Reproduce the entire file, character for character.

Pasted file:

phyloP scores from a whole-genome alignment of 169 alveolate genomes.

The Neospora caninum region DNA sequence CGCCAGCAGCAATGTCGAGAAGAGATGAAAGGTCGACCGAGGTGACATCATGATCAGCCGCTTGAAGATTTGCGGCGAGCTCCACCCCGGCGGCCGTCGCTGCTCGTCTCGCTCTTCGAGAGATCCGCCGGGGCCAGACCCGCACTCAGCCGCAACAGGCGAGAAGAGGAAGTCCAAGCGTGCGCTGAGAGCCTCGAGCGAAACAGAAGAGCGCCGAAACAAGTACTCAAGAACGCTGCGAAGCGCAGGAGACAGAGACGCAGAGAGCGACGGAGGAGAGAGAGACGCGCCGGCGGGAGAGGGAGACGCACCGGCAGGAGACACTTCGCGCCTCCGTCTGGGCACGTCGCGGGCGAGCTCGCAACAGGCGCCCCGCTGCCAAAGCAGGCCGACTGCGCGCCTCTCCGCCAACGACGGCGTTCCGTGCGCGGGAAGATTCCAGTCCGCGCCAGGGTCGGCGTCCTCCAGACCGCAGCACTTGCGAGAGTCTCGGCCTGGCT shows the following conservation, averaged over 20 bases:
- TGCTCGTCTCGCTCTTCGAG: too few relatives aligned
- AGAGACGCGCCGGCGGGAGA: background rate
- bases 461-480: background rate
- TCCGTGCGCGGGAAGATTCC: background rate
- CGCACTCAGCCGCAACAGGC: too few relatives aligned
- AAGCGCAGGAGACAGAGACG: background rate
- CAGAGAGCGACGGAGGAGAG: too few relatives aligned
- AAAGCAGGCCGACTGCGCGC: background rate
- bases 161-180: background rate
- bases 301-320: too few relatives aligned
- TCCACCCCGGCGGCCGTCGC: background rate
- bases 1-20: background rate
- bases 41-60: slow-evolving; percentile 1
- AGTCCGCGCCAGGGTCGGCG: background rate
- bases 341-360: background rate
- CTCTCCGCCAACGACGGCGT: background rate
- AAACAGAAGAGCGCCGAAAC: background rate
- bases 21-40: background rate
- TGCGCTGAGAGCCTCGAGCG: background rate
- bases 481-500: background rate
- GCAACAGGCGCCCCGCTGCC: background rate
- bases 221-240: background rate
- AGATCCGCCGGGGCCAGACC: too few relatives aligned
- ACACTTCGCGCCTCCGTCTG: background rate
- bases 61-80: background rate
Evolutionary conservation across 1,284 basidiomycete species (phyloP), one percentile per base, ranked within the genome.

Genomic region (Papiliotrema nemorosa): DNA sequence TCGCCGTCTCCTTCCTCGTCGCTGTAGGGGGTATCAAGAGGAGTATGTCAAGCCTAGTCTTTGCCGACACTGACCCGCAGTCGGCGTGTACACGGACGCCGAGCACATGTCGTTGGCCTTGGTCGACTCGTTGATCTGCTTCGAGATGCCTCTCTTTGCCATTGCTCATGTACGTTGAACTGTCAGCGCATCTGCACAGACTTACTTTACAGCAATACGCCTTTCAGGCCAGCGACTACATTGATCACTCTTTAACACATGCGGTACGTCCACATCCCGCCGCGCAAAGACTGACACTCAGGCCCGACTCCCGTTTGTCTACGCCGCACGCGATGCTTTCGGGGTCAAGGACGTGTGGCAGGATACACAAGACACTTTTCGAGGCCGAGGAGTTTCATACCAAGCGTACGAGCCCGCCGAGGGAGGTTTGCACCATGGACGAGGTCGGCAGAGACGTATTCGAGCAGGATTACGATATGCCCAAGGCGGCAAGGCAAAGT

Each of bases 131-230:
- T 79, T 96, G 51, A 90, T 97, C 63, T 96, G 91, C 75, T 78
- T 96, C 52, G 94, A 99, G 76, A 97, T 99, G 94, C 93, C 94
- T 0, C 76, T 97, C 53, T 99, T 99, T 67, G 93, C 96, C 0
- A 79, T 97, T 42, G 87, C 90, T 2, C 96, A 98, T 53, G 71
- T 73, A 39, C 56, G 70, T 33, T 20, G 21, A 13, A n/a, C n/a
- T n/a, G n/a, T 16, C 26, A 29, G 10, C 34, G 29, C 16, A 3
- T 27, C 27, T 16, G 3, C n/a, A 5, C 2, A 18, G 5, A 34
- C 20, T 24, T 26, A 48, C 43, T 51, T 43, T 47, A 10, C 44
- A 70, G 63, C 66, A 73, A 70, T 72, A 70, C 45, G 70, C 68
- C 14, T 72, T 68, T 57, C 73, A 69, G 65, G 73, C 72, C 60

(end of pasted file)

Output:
phyloP scores from a whole-genome alignment of 169 alveolate genomes.

The Neospora caninum region DNA sequence CGCCAGCAGCAATGTCGAGAAGAGATGAAAGGTCGACCGAGGTGACATCATGATCAGCCGCTTGAAGATTTGCGGCGAGCTCCACCCCGGCGGCCGTCGCTGCTCGTCTCGCTCTTCGAGAGATCCGCCGGGGCCAGACCCGCACTCAGCCGCAACAGGCGAGAAGAGGAAGTCCAAGCGTGCGCTGAGAGCCTCGAGCGAAACAGAAGAGCGCCGAAACAAGTACTCAAGAACGCTGCGAAGCGCAGGAGACAGAGACGCAGAGAGCGACGGAGGAGAGAGAGACGCGCCGGCGGGAGAGGGAGACGCACCGGCAGGAGACACTTCGCGCCTCCGTCTGGGCACGTCGCGGGCGAGCTCGCAACAGGCGCCCCGCTGCCAAAGCAGGCCGACTGCGCGCCTCTCCGCCAACGACGGCGTTCCGTGCGCGGGAAGATTCCAGTCCGCGCCAGGGTCGGCGTCCTCCAGACCGCAGCACTTGCGAGAGTCTCGGCCTGGCT shows the following conservation, averaged over 20 bases:
- TGCTCGTCTCGCTCTTCGAG: too few relatives aligned
- AGAGACGCGCCGGCGGGAGA: background rate
- bases 461-480: background rate
- TCCGTGCGCGGGAAGATTCC: background rate
- CGCACTCAGCCGCAACAGGC: too few relatives aligned
- AAGCGCAGGAGACAGAGACG: background rate
- CAGAGAGCGACGGAGGAGAG: too few relatives aligned
- AAAGCAGGCCGACTGCGCGC: background rate
- bases 161-180: background rate
- bases 301-320: too few relatives aligned
- TCCACCCCGGCGGCCGTCGC: background rate
- bases 1-20: background rate
- bases 41-60: slow-evolving; percentile 1
- AGTCCGCGCCAGGGTCGGCG: background rate
- bases 341-360: background rate
- CTCTCCGCCAACGACGGCGT: background rate
- AAACAGAAGAGCGCCGAAAC: background rate
- bases 21-40: background rate
- TGCGCTGAGAGCCTCGAGCG: background rate
- bases 481-500: background rate
- GCAACAGGCGCCCCGCTGCC: background rate
- bases 221-240: background rate
- AGATCCGCCGGGGCCAGACC: too few relatives aligned
- ACACTTCGCGCCTCCGTCTG: background rate
- bases 61-80: background rate
Evolutionary conservation across 1,284 basidiomycete species (phyloP), one percentile per base, ranked within the genome.

Genomic region (Papiliotrema nemorosa): DNA sequence TCGCCGTCTCCTTCCTCGTCGCTGTAGGGGGTATCAAGAGGAGTATGTCAAGCCTAGTCTTTGCCGACACTGACCCGCAGTCGGCGTGTACACGGACGCCGAGCACATGTCGTTGGCCTTGGTCGACTCGTTGATCTGCTTCGAGATGCCTCTCTTTGCCATTGCTCATGTACGTTGAACTGTCAGCGCATCTGCACAGACTTACTTTACAGCAATACGCCTTTCAGGCCAGCGACTACATTGATCACTCTTTAACACATGCGGTACGTCCACATCCCGCCGCGCAAAGACTGACACTCAGGCCCGACTCCCGTTTGTCTACGCCGCACGCGATGCTTTCGGGGTCAAGGACGTGTGGCAGGATACACAAGACACTTTTCGAGGCCGAGGAGTTTCATACCAAGCGTACGAGCCCGCCGAGGGAGGTTTGCACCATGGACGAGGTCGGCAGAGACGTATTCGAGCAGGATTACGATATGCCCAAGGCGGCAAGGCAAAGT

Each of bases 131-230:
- T 79, T 96, G 51, A 90, T 97, C 63, T 96, G 91, C 75, T 78
- T 96, C 52, G 94, A 99, G 76, A 97, T 99, G 94, C 93, C 94
- T 0, C 76, T 97, C 53, T 99, T 99, T 67, G 93, C 96, C 0
- A 79, T 97, T 42, G 87, C 90, T 2, C 96, A 98, T 53, G 71
- T 73, A 39, C 56, G 70, T 33, T 20, G 21, A 13, A n/a, C n/a
- T n/a, G n/a, T 16, C 26, A 29, G 10, C 34, G 29, C 16, A 3
- T 27, C 27, T 16, G 3, C n/a, A 5, C 2, A 18, G 5, A 34
- C 20, T 24, T 26, A 48, C 43, T 51, T 43, T 47, A 10, C 44
- A 70, G 63, C 66, A 73, A 70, T 72, A 70, C 45, G 70, C 68
- C 14, T 72, T 68, T 57, C 73, A 69, G 65, G 73, C 72, C 60